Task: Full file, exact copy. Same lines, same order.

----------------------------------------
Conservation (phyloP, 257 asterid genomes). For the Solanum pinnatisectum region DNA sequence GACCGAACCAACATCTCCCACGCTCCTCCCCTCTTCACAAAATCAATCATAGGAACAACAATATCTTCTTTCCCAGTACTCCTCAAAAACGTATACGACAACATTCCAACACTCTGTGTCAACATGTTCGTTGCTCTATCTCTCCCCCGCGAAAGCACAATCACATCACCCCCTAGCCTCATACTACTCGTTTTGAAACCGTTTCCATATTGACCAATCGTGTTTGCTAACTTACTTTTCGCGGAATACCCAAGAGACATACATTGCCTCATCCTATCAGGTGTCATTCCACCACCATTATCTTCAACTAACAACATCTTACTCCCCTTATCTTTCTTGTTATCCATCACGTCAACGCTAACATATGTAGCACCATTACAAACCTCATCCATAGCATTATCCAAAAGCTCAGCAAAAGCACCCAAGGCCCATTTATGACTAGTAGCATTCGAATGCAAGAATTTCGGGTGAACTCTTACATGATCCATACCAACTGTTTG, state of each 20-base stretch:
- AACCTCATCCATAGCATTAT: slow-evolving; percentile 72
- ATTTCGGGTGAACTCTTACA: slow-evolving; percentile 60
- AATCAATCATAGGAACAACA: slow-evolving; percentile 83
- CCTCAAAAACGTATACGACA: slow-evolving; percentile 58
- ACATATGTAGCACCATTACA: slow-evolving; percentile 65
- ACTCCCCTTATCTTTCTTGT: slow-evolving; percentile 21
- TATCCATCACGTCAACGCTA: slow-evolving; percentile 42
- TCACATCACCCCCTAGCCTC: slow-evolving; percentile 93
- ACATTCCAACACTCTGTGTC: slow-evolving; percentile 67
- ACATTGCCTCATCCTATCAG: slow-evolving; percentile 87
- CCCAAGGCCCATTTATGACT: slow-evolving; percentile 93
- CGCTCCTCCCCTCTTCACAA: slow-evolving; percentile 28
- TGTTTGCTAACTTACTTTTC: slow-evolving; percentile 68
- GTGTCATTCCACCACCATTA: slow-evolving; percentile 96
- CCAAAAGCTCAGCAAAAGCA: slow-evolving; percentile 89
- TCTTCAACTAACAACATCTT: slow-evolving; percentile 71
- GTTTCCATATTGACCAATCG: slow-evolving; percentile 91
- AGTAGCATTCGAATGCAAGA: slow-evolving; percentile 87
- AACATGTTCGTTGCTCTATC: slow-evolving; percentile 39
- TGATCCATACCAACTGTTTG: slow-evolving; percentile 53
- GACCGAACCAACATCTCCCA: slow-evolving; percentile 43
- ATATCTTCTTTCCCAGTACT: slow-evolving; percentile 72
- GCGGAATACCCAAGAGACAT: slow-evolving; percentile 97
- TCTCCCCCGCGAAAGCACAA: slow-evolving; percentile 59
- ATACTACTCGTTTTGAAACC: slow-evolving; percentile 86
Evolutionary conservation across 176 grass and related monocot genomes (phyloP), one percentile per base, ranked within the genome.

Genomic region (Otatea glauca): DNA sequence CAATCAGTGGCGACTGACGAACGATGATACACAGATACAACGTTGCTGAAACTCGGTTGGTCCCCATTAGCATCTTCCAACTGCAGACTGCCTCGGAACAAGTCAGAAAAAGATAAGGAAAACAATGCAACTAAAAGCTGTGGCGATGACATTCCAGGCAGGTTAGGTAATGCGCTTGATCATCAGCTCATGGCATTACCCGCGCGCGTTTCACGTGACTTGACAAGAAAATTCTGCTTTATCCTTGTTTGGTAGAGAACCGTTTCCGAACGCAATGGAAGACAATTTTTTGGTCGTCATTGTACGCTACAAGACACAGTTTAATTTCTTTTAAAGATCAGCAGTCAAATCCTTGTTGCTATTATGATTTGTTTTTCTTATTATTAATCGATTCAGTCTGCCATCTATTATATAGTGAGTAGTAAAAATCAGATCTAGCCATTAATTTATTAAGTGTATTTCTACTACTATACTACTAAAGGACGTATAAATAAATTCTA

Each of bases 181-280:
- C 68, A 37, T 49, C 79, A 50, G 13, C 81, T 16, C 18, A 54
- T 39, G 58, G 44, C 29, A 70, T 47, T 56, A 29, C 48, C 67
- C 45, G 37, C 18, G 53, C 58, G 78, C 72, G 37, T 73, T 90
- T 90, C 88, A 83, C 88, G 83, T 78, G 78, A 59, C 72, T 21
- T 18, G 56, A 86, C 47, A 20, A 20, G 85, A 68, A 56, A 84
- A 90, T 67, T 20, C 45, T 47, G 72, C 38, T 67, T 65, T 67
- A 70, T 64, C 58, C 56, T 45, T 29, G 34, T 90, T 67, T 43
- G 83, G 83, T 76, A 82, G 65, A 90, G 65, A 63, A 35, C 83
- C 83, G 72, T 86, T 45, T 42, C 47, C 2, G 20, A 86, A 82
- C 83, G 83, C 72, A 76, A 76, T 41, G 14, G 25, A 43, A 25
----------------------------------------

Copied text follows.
Conservation (phyloP, 257 asterid genomes). For the Solanum pinnatisectum region DNA sequence GACCGAACCAACATCTCCCACGCTCCTCCCCTCTTCACAAAATCAATCATAGGAACAACAATATCTTCTTTCCCAGTACTCCTCAAAAACGTATACGACAACATTCCAACACTCTGTGTCAACATGTTCGTTGCTCTATCTCTCCCCCGCGAAAGCACAATCACATCACCCCCTAGCCTCATACTACTCGTTTTGAAACCGTTTCCATATTGACCAATCGTGTTTGCTAACTTACTTTTCGCGGAATACCCAAGAGACATACATTGCCTCATCCTATCAGGTGTCATTCCACCACCATTATCTTCAACTAACAACATCTTACTCCCCTTATCTTTCTTGTTATCCATCACGTCAACGCTAACATATGTAGCACCATTACAAACCTCATCCATAGCATTATCCAAAAGCTCAGCAAAAGCACCCAAGGCCCATTTATGACTAGTAGCATTCGAATGCAAGAATTTCGGGTGAACTCTTACATGATCCATACCAACTGTTTG, state of each 20-base stretch:
- AACCTCATCCATAGCATTAT: slow-evolving; percentile 72
- ATTTCGGGTGAACTCTTACA: slow-evolving; percentile 60
- AATCAATCATAGGAACAACA: slow-evolving; percentile 83
- CCTCAAAAACGTATACGACA: slow-evolving; percentile 58
- ACATATGTAGCACCATTACA: slow-evolving; percentile 65
- ACTCCCCTTATCTTTCTTGT: slow-evolving; percentile 21
- TATCCATCACGTCAACGCTA: slow-evolving; percentile 42
- TCACATCACCCCCTAGCCTC: slow-evolving; percentile 93
- ACATTCCAACACTCTGTGTC: slow-evolving; percentile 67
- ACATTGCCTCATCCTATCAG: slow-evolving; percentile 87
- CCCAAGGCCCATTTATGACT: slow-evolving; percentile 93
- CGCTCCTCCCCTCTTCACAA: slow-evolving; percentile 28
- TGTTTGCTAACTTACTTTTC: slow-evolving; percentile 68
- GTGTCATTCCACCACCATTA: slow-evolving; percentile 96
- CCAAAAGCTCAGCAAAAGCA: slow-evolving; percentile 89
- TCTTCAACTAACAACATCTT: slow-evolving; percentile 71
- GTTTCCATATTGACCAATCG: slow-evolving; percentile 91
- AGTAGCATTCGAATGCAAGA: slow-evolving; percentile 87
- AACATGTTCGTTGCTCTATC: slow-evolving; percentile 39
- TGATCCATACCAACTGTTTG: slow-evolving; percentile 53
- GACCGAACCAACATCTCCCA: slow-evolving; percentile 43
- ATATCTTCTTTCCCAGTACT: slow-evolving; percentile 72
- GCGGAATACCCAAGAGACAT: slow-evolving; percentile 97
- TCTCCCCCGCGAAAGCACAA: slow-evolving; percentile 59
- ATACTACTCGTTTTGAAACC: slow-evolving; percentile 86
Evolutionary conservation across 176 grass and related monocot genomes (phyloP), one percentile per base, ranked within the genome.

Genomic region (Otatea glauca): DNA sequence CAATCAGTGGCGACTGACGAACGATGATACACAGATACAACGTTGCTGAAACTCGGTTGGTCCCCATTAGCATCTTCCAACTGCAGACTGCCTCGGAACAAGTCAGAAAAAGATAAGGAAAACAATGCAACTAAAAGCTGTGGCGATGACATTCCAGGCAGGTTAGGTAATGCGCTTGATCATCAGCTCATGGCATTACCCGCGCGCGTTTCACGTGACTTGACAAGAAAATTCTGCTTTATCCTTGTTTGGTAGAGAACCGTTTCCGAACGCAATGGAAGACAATTTTTTGGTCGTCATTGTACGCTACAAGACACAGTTTAATTTCTTTTAAAGATCAGCAGTCAAATCCTTGTTGCTATTATGATTTGTTTTTCTTATTATTAATCGATTCAGTCTGCCATCTATTATATAGTGAGTAGTAAAAATCAGATCTAGCCATTAATTTATTAAGTGTATTTCTACTACTATACTACTAAAGGACGTATAAATAAATTCTA

Each of bases 181-280:
- C 68, A 37, T 49, C 79, A 50, G 13, C 81, T 16, C 18, A 54
- T 39, G 58, G 44, C 29, A 70, T 47, T 56, A 29, C 48, C 67
- C 45, G 37, C 18, G 53, C 58, G 78, C 72, G 37, T 73, T 90
- T 90, C 88, A 83, C 88, G 83, T 78, G 78, A 59, C 72, T 21
- T 18, G 56, A 86, C 47, A 20, A 20, G 85, A 68, A 56, A 84
- A 90, T 67, T 20, C 45, T 47, G 72, C 38, T 67, T 65, T 67
- A 70, T 64, C 58, C 56, T 45, T 29, G 34, T 90, T 67, T 43
- G 83, G 83, T 76, A 82, G 65, A 90, G 65, A 63, A 35, C 83
- C 83, G 72, T 86, T 45, T 42, C 47, C 2, G 20, A 86, A 82
- C 83, G 83, C 72, A 76, A 76, T 41, G 14, G 25, A 43, A 25